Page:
§ SIR E. ASHMEAD-BARTLETT (Kent, Thanet)
I made precisely the 465 same charges last year, and the hon. Gentleman explained to me that he was not personally responsible for the delay.
§ SIR R. T. REID
said, his observation was that he wished the hon. Gentleman had made those charges in the presence of those to whom he imputed the delay. The person responsible in this matter was not the Solicitor General but the Attorney General, and when the House met last year the Attorney General was Lord Justice Rigby, and his predecessor was the Lord Chief Justice of England. But he, personally, had never had any responsibility whatever in regard to this matter until the month of October last, when he became Attorney General. It would be a very strong thing if any Attorney General had winked at the escape of Jabez Balfour. It really would be, he should imagine, a proper subject for impeachment, and it would be a most shortsighted policy for any man to do anything of the kind. The facts were these. At the time when the prosecution against Hobbs and Wright took place, in December, 1892, there was no evidence before the Public Prosecutor which would warrant any charge being made against Jabez Balfour, and if the hon. Gentleman had only seen the huge mass of papers in the case he would well understand how long a time it took to extricate from its confusion the enormous volume of complicated transactions which were involved. In December, 1892, when Hobbs and Wright were arrested, there was no case whatever to warrant proceedings against Balfour. Immediately on the arrest of Hobbs and Wright, Balfour disappeared from the country. Why was there any delay in endeavouring to bring him back? At first the difficulty was that the Treaty had not been ratified. Then, from that time proceedings had been going forward constantly in the Argentine Republic, and they had been in the hands of the Foreign Office and had been carried on, he had no doubt, with all expedition. It was only in October, 1894, that, the final order of the Court of Appeal was made for the extradition of Balfour, and immediately upon that came these proceedings in the Provincial Court, which, it had since been held, precluded the extradition until Balfour had met the charges made against him in that country. 466 As long as it was thought, as it was thought from month to month, that Balfour would be sent to this country, proceedings were postponed, because it was obvious in the interest of public justice, that all these men should be tried together; but immediately it was seen that there would be indeterminate delay in the case of Balfour, proceedings were commenced against the others. As far as he could see, there had been no delay whatever, except such as was deliberately adopted in the hope entertained from month to month that Balfour would be returned to this country for trial. He hoped there would be no suspicion—for it would be a very unworthy suspicion—that there was the slightest desire on the part of any Members of the Government, past or present, to shield from trial the person against whom these charges were made.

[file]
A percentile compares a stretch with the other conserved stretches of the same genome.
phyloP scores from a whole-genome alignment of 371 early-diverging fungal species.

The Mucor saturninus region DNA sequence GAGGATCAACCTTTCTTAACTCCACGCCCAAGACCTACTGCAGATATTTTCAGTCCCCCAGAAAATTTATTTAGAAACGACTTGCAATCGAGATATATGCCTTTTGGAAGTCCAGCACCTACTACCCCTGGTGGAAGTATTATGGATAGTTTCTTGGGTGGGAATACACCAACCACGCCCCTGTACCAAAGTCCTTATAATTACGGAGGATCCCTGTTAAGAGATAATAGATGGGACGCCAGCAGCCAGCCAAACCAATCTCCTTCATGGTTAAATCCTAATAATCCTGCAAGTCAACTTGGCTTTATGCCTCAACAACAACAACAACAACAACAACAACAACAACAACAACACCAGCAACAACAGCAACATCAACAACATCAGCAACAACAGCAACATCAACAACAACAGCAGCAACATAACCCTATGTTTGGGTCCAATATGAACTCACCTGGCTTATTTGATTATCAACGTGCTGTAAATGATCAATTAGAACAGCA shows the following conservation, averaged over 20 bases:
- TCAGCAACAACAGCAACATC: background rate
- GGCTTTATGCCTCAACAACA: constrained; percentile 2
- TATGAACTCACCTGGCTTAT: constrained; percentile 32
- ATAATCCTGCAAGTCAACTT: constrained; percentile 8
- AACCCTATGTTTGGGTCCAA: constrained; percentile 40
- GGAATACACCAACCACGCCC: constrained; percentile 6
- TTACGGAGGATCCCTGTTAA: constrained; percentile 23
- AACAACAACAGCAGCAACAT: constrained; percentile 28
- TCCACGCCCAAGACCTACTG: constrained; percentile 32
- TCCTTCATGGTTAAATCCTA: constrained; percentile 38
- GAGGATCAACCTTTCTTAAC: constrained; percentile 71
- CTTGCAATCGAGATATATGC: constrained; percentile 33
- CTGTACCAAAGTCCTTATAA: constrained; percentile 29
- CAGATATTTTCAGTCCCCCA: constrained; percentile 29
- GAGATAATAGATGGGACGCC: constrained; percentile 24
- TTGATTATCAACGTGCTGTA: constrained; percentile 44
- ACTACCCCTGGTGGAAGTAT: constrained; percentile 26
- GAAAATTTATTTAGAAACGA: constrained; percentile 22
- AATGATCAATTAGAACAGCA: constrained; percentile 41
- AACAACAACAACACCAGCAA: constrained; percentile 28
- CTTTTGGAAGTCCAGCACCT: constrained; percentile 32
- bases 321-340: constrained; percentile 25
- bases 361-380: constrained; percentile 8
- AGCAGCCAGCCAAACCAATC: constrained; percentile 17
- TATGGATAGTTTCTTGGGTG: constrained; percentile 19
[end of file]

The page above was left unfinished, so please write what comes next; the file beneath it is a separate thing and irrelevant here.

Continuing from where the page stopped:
§ MR. T. T. BUCKNILL (Surrey, Epsom)
, whilst accepting without reserve the statements made by the Under Secretary for Foreign Affairs and others who had spoken for the Government, did not think that those statements had gone far enough, and that they had not got quite so much light on the subject as they ought to have. The facts as stated by the Government were these: That having obtained this extradition order so to speak, from the Federal Government, Jabez Balfour, at the very critical moment, went to Salta, where some charge was preferred against him.
§ SIR E. GREY
He was at Salta, and the Provincial Government there said they could not give him over to the Federal Authorities until he had satisfied the charges brought against him at Salta.
§ MR. BUCKNILL
said, that being at Salta, he understood Jabez Balfour had committed some offence against the criminal law within the jurisdiction of the Provincial Government, and what they wanted to know, and what he thought they had a right to know, was what was the offence against the criminal law with which Balfour was charged, and until he had answered which the authorities at Salta declined to hand him over to the Federal Government. Fraud was a very general term. What they desired to know, and what the Government surely ought to know, was what were the charges of fraud with regard to 467 some alleged brewery business? Salta was not a large place, and this matter could surely have been somewhat better cleared up than it was at the present moment. If the fraud charged related to something which, by some representative out there, could be made known to the Government here, the Government had been very lax in not obtaining more information than they seemed to have got. Then, were they to understand that if Jabez Balfour was acquitted of the charges made against him by the Provincial Government of Salta he would be immediately handed over, without further trouble or expense, to the Federal Government, who would transfer him to the law officers of this country.
§ SIR E. GREY
replied that the Government had never contended or admitted that the offences with which Jabez Balfour was charged before the provincial authorities were entitled to impede his extradition to this country. On the contrary, they had pressed for his extradition in spite of these charges. The central fact, however, was not what the charges were, but that the public prosecutor of the provincial Court had refused to abandon those charges, and the provincial Court had refused to give Balfour up until such charges had been satisfied. That was the central point, and it was one which it was not in the power of the Government to overcome. As to the other question of the hon. and learned Member, if Jabez Balfour were acquitted of the charges, the Federal Government had demanded that he should be given up by the provincial authorities. As far as the Government knew and understood, the only ground upon which the provincial authorities had refused to surrender him to the Federal Authorities was that the, charges in their Courts must be first satisfied, and they had every right to assume that if he was acquitted of such charges the provincial authorities would surrender him to the Federal Authorities who were anxious to do the best they could to extradite him under the treaty.
§ MR. C. B. STUART-WORTLEY (Sheffield, Hallam)
remarked that the narrative of the Under Secretary for Foreign Affairs stopped at the most important point. Inspector Tonbridge had 468 now come home, and there could be no earthly doubt that he had told the Government the whole details of the proceedings now pending against Jabez Balfour. What they wanted to know was, were these instituted by the provincial authorities or were they instituted at the instance of a private individual?
§ MR. STUART-WORTLEY
Was there any engagement that upon his regaining his liberty this country should be entitled to claim his extradition?
The hon. Member was speaking at Twelve o'clock, when the Debate stood adjourned.
§ The House resumed.